KABUL, Afghanistan – Almost three months ago, a social media firestorm erupted after users circulated an image of around 130 dogs in cages amid the frenzied US evacuation from Hamid Karzai International Airport, or HKIA. Rumors spread that the US government was leaving behind working dogs.
The Department of Defense quickly clarified that the canines did not belong to the American military but were privately owned by contractors and had been placed in the care of private nongovernmental organization Kabul Small Animal Rescue.
Charlotte Maxwell-Jones founded Small Animal Rescue in 2018 and, months after the US’ last plane left, continues to operate veterinary and rescue services across embattled Afghanistan. Of the 130 dogs left by the US — most of whom were released from their cages in the final hours of the evacuation — Small Animal Rescue has recovered around 70, she said, and she estimated that 20-30 have died.
The rest are in the hands of the Taliban, Maxwell-Jones said, though it’s unclear how the dogs were being treated or used.
“Now [the Taliban] have taken a bunch of working dogs,” Maxwell-Jones said. “I think they want to use them, but they don’t know how to use them. So they just walk them around.
“They realize that they are a necessity for more organized security than they had before.”
Maxwell-Jones surmised that the attention given to the animals on social media amid the US exit made the Taliban view the dogs as a “bargaining chip” with Western countries that staunchly value animal well-being.
Still, that was not enough to save all the dogs.
“Early on, we got some videos of working dogs getting their noses cut off, which is hideous. But we haven’t seen any of that since,” Maxwell-Jones said. “They shot some of the spaniels. Those are very friendly, so they would have run up and [the Taliban guards] would have been scared.”
The animal activist added that the clinic had located seven of the dogs in the streets after they presumably broke free of the HKIA confinement.
“There is a possibility that [the Taliban] is shuffling some of the dogs around. They recognize German shepherds as working dogs, even though the German shepherds that were there were not working dogs,” she said. “So the Taliban kennels those. There are about 40 of them there.”
On the rare occasions that I saw the dogs, they were sitting miserably on leashes outside government buildings with armed Taliban fighters trying to look tough while clearly having no idea how to orchestrate a sniff detection.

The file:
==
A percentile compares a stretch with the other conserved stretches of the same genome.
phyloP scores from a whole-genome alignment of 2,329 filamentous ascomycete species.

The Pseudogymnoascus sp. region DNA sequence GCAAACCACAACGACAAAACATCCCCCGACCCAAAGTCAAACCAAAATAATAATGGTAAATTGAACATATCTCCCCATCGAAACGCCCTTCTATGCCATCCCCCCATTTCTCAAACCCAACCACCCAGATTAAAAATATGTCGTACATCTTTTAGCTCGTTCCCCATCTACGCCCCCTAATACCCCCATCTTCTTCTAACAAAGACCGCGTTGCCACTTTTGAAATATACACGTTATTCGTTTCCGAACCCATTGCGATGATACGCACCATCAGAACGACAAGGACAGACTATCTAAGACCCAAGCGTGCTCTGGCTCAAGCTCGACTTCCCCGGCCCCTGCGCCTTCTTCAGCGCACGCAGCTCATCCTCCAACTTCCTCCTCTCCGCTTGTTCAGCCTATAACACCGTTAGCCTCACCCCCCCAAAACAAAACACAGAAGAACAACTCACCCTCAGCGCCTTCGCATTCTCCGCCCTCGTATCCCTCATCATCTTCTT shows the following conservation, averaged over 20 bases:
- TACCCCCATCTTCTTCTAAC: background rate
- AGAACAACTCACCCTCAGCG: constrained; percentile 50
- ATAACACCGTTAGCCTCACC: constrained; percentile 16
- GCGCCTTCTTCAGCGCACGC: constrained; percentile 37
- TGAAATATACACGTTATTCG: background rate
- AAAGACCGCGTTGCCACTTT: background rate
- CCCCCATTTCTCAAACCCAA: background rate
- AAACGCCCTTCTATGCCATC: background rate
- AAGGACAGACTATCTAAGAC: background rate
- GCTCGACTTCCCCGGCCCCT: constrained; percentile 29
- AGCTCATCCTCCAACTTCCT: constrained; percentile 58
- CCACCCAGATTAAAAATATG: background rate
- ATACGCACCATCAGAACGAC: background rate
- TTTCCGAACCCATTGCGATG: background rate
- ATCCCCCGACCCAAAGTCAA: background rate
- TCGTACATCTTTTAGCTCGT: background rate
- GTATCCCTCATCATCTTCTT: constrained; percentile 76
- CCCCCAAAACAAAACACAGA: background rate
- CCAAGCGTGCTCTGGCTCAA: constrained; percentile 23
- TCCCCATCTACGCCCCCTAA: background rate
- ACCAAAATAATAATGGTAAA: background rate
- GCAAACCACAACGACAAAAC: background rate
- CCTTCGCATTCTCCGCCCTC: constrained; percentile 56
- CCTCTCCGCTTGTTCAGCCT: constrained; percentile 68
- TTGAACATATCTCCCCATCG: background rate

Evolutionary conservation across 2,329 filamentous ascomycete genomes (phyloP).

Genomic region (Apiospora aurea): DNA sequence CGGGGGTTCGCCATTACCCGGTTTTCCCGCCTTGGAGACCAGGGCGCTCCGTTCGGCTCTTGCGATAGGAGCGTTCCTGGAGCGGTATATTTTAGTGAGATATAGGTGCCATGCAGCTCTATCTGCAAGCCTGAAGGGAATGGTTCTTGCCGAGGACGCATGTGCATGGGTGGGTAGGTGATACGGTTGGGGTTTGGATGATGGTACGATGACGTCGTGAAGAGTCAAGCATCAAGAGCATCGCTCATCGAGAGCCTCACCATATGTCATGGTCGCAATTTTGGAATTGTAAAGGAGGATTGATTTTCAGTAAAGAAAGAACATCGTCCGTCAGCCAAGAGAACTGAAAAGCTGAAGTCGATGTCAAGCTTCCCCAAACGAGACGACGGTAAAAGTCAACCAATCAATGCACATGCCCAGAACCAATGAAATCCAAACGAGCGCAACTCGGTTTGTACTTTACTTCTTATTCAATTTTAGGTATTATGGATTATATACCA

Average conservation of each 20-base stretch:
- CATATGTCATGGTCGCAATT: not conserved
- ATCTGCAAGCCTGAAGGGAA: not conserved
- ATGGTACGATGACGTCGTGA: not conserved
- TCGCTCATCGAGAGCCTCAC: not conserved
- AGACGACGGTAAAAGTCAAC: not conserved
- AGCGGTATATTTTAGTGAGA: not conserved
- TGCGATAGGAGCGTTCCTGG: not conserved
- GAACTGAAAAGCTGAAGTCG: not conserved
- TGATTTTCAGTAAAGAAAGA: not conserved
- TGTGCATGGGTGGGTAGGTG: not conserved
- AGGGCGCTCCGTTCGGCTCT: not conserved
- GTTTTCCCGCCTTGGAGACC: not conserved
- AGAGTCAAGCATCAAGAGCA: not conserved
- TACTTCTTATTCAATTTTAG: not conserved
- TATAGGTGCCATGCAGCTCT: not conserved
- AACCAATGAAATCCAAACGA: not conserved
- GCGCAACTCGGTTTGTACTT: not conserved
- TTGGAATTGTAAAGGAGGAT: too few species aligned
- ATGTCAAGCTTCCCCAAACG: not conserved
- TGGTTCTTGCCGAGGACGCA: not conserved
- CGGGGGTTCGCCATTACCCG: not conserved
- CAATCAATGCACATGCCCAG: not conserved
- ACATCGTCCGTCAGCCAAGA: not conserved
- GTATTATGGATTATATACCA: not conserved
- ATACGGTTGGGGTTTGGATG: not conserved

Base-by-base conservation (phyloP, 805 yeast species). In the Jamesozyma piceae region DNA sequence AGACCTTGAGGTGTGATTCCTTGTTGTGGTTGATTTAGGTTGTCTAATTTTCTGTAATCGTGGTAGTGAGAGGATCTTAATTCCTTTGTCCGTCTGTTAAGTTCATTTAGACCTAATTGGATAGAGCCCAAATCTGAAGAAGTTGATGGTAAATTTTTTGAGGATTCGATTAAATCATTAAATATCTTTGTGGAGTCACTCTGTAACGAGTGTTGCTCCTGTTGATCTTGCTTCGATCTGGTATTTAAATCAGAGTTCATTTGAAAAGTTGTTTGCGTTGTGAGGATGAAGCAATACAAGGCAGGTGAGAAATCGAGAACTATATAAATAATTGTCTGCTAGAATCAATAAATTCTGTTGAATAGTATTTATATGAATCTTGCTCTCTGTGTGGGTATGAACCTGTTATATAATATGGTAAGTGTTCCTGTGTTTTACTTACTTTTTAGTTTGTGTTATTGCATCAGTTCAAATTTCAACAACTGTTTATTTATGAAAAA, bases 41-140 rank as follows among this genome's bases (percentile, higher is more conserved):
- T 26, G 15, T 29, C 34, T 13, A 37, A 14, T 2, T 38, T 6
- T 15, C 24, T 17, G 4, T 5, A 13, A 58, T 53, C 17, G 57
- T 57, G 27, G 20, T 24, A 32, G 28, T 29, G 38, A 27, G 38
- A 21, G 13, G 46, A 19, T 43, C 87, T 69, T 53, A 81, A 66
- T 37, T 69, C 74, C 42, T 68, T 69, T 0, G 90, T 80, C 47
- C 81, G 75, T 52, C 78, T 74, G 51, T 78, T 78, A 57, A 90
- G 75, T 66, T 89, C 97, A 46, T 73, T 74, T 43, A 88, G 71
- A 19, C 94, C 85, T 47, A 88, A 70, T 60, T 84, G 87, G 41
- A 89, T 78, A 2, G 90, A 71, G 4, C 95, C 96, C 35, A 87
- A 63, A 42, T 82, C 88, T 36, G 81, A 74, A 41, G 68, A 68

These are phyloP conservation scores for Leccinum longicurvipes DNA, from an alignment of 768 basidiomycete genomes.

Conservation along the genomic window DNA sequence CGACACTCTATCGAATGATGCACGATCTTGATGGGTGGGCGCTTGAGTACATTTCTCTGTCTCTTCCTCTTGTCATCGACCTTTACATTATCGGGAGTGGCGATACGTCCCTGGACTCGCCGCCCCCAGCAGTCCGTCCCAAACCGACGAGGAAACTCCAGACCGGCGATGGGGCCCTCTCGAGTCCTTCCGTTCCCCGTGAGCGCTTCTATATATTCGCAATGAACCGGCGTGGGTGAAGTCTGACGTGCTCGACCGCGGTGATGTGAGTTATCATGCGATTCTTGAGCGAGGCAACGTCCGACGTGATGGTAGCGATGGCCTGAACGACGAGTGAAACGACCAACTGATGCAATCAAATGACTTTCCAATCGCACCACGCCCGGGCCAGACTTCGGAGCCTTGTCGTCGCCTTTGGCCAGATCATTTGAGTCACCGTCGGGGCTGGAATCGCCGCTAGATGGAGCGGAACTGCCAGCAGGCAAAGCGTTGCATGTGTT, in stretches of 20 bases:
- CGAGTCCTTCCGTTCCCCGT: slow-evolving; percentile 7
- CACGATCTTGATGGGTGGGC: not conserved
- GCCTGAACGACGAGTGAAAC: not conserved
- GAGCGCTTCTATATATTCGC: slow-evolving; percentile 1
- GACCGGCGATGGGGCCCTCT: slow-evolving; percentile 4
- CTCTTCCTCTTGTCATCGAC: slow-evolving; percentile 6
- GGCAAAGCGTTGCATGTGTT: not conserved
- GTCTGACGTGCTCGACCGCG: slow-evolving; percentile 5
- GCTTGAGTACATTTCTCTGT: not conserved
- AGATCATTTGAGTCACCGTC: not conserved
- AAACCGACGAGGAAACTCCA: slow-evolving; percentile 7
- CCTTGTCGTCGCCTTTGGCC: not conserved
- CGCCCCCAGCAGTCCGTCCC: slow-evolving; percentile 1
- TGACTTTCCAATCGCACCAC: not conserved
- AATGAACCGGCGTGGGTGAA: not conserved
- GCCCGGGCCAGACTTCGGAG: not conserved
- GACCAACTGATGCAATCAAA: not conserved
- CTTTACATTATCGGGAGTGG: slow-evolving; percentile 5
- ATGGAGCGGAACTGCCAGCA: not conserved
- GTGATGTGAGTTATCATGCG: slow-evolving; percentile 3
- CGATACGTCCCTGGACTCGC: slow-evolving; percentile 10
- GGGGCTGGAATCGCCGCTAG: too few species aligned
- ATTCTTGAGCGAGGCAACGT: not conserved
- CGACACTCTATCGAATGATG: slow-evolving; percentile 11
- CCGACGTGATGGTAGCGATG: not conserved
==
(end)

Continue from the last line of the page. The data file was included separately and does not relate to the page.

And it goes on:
One Taliban intelligence official told me that the Taliban have the dogs “working at the airport,” although it seems the dogs are not trained for specific security roles. Rather, it seems the dogs are there to make Taliban members look tough and well-equipped.
Maxwell-Jones also stressed that some cats that weren’t flown out were experiencing an odd array of respiratory illnesses, likely from the cheap tear gas the Taliban used around HKIA that may have possessed a “mustard component.” Some of the cats died during the evacuation, she said.
The future of animal welfare under Taliban rule remains chillingly uncertain. Moreover, in a nation of nearly 40 million people wrestling with deep financial and security woes, animal health is likely very low on the Taliban’s list of priorities.
During its rule from 1996 to 2001, the Taliban prohibited dogs as pets, viewing them as “unclean.” Under a decree by Taliban founder Mullah Mohammad Omar, the rulers even forbade printing animal pictures on products and photographs of people and animals.
The new regime, officially termed the Islamic Emirate of Afghanistan, has yet to disseminate a formal decree regarding animals in the home. However, local authorities are said to be taking matters into their own hands, mandating that residents cannot keep pets or that pets must be kept outside, even as the harsh winter sets in.
On the flip side, the Taliban in the 1990s outlawed “haram” gambling activities such as dogfighting and bird fighting, which had long attracted the ire of international animal rights activists. Yet these popular pastimes made a comeback in conjunction with the US footprint Afghanistan after 2001, and they survive underground.
For three months now, Kabul Small Animal Rescue has worked to evacuate scores of dogs and cats and slice through the seemingly endless ribbons of red tape.
“We are working on permits,” Maxwell-Jones explained. “It used to be that you went to the Ministry of Agriculture, and they fill out a form. But now [we] have to go through the Taliban, and they don’t have protocols worked out.”
Making the effort more challenging is the fact that, in June, the US Centers for Disease Control and Prevention issued a “Temporary Suspension of Dogs Entering the United States from High-Risk Rabies Countries.” Afghanistan is considered one such country.
“We are going to have to do an initial stop somewhere outside of [Afghanistan], and we are going to have to redo the crates for the dogs, as we have wooden crates,” Maxwell-Jones explained. “The cats are easier. However, the dogs will have to be in Canada for at least six months if they have US owners because of the CDC ban.”
Kabul has long struggled with a stray dog infestation that comes alive after darkness falls. The strays sleep among the mountains of waste and in narrow back alleys during the daytime, and at night they snap, snarl, and bite in their desperate hunt for food. But with many restaurants now shuttered and much of the Afghan human population starving, the ravenous dogs have become all the more demanding in their quest for survival.
Previously, the Public Health Ministry dedicated a prominent portion of its budget to administering rabies vaccines to those attacked. However, it is now unclear whether the money-strapped Taliban — who have not been able to pay their public health professionals’ salaries for months — will maintain the life-saving service.